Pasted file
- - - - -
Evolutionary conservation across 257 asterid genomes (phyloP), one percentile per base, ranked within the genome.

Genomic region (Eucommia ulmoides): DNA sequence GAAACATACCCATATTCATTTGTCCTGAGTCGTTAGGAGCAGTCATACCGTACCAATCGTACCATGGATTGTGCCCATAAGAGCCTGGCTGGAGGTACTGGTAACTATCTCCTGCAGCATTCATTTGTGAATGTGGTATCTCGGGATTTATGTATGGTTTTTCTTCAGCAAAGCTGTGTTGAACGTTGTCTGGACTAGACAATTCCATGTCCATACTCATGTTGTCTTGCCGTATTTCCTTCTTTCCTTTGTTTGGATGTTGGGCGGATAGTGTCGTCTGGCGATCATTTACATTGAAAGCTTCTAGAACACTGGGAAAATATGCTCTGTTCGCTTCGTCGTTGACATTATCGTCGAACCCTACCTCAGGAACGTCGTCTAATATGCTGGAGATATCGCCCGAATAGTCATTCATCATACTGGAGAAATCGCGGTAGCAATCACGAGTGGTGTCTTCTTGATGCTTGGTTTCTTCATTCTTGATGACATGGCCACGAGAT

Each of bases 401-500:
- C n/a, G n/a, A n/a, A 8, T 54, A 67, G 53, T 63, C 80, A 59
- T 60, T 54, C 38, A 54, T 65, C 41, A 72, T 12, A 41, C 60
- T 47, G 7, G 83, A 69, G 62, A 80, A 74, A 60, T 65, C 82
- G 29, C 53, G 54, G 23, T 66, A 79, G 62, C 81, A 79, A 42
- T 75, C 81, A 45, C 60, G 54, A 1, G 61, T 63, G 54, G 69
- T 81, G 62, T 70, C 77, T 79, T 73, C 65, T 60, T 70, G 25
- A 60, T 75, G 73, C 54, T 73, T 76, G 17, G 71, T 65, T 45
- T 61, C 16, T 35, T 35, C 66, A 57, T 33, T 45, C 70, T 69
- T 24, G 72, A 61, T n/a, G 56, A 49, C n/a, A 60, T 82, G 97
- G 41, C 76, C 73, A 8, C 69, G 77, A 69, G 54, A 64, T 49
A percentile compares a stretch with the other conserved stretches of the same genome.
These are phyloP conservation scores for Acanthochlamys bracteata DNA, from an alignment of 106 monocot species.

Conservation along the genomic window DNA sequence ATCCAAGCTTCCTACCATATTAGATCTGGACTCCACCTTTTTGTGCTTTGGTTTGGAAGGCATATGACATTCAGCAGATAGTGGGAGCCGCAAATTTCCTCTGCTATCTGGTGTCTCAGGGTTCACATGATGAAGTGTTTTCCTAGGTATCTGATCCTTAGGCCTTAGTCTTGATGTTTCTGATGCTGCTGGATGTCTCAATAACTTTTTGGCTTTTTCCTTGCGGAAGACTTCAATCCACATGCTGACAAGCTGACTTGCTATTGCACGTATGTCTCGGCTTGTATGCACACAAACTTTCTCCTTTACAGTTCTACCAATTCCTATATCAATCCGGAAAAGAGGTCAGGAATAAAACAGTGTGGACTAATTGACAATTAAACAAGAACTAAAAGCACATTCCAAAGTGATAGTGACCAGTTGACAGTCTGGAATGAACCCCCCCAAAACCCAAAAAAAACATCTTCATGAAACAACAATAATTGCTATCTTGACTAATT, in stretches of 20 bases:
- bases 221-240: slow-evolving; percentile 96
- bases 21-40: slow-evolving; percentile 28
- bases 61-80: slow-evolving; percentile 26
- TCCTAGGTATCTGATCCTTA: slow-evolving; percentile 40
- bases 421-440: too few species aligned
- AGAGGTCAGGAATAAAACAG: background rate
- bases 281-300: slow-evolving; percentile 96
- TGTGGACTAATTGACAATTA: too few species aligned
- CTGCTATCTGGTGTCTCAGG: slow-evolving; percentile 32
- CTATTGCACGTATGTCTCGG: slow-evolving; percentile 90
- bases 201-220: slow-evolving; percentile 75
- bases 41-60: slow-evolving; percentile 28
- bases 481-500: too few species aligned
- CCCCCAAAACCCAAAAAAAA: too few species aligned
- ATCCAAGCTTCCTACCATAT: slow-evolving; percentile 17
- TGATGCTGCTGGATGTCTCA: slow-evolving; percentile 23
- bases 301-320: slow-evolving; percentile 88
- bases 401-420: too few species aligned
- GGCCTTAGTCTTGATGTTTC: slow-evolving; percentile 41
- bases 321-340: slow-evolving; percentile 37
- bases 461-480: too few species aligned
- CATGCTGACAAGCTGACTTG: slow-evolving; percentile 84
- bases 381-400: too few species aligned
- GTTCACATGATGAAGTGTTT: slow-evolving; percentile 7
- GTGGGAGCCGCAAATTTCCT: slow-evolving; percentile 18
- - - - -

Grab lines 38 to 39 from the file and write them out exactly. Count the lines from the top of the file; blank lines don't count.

- CATGCTGACAAGCTGACTTG: slow-evolving; percentile 84
- bases 381-400: too few species aligned